ELMER THE ELDER | Piti Theatre Company performs its "dance-clown-theater environmental fable for family audiences." | Boston Playwrights' Theatre, 949 Comm Ave, Boston | 866.811.4111 | May 1-17 | Curtain 7 pm Fri | 2 pm Sat [May 16 @ 6 pm] | 2 pm Sun | $12; $10 students, seniors; $8 children 14 and under; $16-$24 May 16 Spring Seeds Gala

GAME3RS | As part of Cyberarts, a four-day festival at New England Institute of Art, Brian Bielawski reprises his performance of his and Walter G. Meyer's "one-man comedy about the secret life of gamers." Its protagonist is the ultimate gaming geek, an MIT dropout who works a real-life tech-support job to support his much more important virtual life. A reception precedes the performance, which is followed by a Q&A with actor, writer, and gamer Beilawski. | New England Institute of Art Center Building, 10 Brookline Place West, Brookline | April 30 | Curtain 7 pm Thurs, preceded by 6 pm reception | Free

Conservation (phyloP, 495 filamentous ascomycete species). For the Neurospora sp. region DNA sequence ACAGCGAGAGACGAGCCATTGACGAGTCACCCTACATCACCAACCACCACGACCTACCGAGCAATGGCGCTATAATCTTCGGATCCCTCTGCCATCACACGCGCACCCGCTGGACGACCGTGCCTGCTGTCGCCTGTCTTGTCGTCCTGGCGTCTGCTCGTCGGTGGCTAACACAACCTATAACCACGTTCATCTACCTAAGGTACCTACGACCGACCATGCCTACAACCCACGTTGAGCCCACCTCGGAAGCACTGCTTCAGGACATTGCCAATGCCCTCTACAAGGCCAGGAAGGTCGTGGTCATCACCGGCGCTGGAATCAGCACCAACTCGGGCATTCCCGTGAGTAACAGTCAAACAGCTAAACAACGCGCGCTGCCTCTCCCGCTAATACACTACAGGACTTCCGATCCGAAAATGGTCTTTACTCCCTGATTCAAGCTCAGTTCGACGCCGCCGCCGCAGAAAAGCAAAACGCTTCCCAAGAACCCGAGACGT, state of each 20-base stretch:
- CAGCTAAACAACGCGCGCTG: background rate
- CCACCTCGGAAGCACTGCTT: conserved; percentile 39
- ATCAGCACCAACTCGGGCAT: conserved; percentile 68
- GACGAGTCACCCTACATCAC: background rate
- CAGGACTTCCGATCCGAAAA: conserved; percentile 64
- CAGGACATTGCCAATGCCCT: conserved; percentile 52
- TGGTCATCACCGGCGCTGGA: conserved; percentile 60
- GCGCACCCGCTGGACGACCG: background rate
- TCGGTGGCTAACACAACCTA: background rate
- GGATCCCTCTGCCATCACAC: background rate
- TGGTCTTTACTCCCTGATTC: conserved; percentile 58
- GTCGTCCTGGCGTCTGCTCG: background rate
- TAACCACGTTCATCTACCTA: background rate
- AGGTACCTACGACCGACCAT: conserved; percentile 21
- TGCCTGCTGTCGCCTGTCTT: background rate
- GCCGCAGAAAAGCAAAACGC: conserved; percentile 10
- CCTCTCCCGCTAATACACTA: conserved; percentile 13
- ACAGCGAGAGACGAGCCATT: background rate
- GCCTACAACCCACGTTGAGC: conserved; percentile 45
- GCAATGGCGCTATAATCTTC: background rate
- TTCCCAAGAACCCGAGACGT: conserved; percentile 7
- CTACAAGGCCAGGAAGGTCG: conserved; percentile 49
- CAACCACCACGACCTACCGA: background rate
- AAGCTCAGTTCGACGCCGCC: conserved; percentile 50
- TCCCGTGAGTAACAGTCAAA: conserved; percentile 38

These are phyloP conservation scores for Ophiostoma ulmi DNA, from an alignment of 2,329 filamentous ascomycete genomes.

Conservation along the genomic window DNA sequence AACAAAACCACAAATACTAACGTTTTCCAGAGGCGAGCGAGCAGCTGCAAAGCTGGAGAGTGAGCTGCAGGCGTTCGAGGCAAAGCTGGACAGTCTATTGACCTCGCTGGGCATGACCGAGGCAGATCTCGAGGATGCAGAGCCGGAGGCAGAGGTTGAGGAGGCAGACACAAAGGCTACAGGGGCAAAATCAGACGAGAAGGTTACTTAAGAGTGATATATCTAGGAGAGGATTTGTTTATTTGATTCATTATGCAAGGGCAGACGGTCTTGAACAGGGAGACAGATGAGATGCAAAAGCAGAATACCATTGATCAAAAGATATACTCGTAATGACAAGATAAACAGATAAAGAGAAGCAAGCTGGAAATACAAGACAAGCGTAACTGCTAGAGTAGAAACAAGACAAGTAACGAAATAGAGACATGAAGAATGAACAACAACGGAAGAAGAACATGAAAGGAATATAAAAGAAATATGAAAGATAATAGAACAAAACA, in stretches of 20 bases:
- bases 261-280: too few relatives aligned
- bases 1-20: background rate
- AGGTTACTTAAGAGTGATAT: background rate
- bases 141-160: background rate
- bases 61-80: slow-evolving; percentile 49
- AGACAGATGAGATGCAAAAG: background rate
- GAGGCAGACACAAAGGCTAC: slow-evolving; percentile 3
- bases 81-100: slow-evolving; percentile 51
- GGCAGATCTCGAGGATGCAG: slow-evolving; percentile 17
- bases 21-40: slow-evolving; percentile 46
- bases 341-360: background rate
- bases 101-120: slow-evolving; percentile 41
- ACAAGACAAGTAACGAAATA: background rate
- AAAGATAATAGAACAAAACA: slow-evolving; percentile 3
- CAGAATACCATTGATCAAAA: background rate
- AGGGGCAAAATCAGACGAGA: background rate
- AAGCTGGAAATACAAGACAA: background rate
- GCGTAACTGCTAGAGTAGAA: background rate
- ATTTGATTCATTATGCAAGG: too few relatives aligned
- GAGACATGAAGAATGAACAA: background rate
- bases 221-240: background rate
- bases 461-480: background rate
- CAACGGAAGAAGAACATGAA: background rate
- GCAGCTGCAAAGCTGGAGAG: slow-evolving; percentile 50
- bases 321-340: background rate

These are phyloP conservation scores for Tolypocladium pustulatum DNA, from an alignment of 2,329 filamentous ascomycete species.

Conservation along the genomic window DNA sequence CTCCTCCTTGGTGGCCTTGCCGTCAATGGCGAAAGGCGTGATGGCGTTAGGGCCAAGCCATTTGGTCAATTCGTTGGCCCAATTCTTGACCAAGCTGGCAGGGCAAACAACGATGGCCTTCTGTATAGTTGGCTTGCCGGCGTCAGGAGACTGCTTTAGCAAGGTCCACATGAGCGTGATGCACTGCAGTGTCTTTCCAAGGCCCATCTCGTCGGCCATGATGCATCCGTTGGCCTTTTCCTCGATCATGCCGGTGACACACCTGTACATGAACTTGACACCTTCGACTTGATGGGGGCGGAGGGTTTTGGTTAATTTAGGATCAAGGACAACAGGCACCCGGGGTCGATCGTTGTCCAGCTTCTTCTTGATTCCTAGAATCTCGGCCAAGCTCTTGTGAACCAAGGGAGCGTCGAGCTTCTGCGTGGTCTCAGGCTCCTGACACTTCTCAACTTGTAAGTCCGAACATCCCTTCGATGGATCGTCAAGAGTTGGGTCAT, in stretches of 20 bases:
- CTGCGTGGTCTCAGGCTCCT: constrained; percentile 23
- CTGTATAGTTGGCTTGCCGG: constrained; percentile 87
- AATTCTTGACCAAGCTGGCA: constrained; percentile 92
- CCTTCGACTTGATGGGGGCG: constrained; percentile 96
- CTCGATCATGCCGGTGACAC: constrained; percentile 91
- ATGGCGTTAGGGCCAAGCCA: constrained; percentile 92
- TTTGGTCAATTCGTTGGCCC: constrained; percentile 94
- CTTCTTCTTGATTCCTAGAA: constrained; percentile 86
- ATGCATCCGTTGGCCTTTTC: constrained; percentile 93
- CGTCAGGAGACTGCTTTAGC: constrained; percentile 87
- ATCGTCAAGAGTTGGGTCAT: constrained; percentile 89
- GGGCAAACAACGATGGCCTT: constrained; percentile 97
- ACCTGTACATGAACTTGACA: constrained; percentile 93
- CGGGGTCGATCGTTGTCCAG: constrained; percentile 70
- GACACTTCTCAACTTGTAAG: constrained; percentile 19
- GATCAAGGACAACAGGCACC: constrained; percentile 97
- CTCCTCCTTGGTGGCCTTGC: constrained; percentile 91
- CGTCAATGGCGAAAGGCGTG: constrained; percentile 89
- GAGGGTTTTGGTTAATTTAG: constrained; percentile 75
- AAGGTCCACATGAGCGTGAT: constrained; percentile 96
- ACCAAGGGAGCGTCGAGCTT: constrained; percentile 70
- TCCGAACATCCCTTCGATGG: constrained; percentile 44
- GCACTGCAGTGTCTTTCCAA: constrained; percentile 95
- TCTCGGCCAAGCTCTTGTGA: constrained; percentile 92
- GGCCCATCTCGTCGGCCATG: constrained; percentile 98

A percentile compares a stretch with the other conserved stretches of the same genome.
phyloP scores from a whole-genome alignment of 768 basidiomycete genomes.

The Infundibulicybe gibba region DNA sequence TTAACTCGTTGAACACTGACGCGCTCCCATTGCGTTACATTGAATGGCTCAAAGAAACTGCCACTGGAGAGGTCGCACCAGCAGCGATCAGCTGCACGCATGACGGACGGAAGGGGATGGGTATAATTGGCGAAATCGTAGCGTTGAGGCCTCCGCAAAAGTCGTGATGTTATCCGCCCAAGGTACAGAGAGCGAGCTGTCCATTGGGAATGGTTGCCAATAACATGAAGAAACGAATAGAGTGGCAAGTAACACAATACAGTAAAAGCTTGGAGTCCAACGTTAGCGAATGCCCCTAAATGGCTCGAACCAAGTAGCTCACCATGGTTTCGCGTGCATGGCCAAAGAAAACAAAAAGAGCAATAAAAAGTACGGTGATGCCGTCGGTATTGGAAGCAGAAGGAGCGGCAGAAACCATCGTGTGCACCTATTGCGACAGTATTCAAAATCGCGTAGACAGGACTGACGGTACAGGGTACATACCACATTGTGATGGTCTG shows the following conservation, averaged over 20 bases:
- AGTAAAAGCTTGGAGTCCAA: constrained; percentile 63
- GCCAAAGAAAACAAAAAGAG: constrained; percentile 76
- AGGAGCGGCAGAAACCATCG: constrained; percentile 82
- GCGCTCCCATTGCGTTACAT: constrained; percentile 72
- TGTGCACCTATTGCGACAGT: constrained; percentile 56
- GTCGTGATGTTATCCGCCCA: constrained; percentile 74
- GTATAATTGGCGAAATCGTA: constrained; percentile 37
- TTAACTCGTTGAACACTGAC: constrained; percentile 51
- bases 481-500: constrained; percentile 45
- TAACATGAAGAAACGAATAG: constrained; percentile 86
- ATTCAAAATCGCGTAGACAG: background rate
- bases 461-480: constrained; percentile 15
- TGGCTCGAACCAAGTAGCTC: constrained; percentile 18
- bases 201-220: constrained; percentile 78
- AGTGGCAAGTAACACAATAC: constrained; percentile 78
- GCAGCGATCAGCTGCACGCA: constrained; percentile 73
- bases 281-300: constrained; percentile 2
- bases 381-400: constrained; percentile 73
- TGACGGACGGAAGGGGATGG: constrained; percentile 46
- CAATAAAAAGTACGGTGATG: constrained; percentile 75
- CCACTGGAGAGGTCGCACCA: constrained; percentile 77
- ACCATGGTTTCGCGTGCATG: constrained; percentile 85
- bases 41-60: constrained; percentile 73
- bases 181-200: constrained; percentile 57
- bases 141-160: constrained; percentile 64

GREY GARDENS | Artistic director Spiro Veloudos is at the helm of the Lyric Stage Company of Boston's New England premiere of the hit Broadway musical about Jackie O's eccentric relatives, Big and Little Edie Beale, who lived in symbiotic squalor in the filthy remains of a once-grand Long Island manse. They've been the subject of a famed documentary and an HBO movie; come hear them sing. Musical direction is by Jonathan Goldberg; Leigh Barrett plays one of the Edies. | Lyric Stage Company of Boston, 140 Clarendon St, Boston | 617.585.5678 | May 8–June 6 | Curtain 2 pm [May 13, June 3] + 7:30 pm Wed | 7:30 pm Thurs | 8 pm Fri | 4 + 8 pm Sat | 3 pm Sun | $25-$44

HOW TO EAT A LOBSTER | Karen Bray & Friends present this combination platter of dance, improvisation, theater, and comedy. | Green Street Studios, 185 Green St, Cambridge | 617.953.3937 | May 8-9 | Curtain 8 pm Fri-Sat | $20; $50 sponsorship; $10 students, seniors

IMPROBABLE RESEARCH CABARET | In connection with the Cambridge Science Festival, the folks who bring you the Annals of Improbable Research and administer the Ig Nobel Prizes present this afternoon of comedy and song aimed at answering such questions as "Is Coca-Cola an effective spermicide?" and "Why do sheets wrinkle?" (Are these questions related?) | Central Square Theater, 450 Mass Ave, Cambridge | 617.576.9278 x 208 | May 2 | Curtain 3 pm Sat | $35; $20 students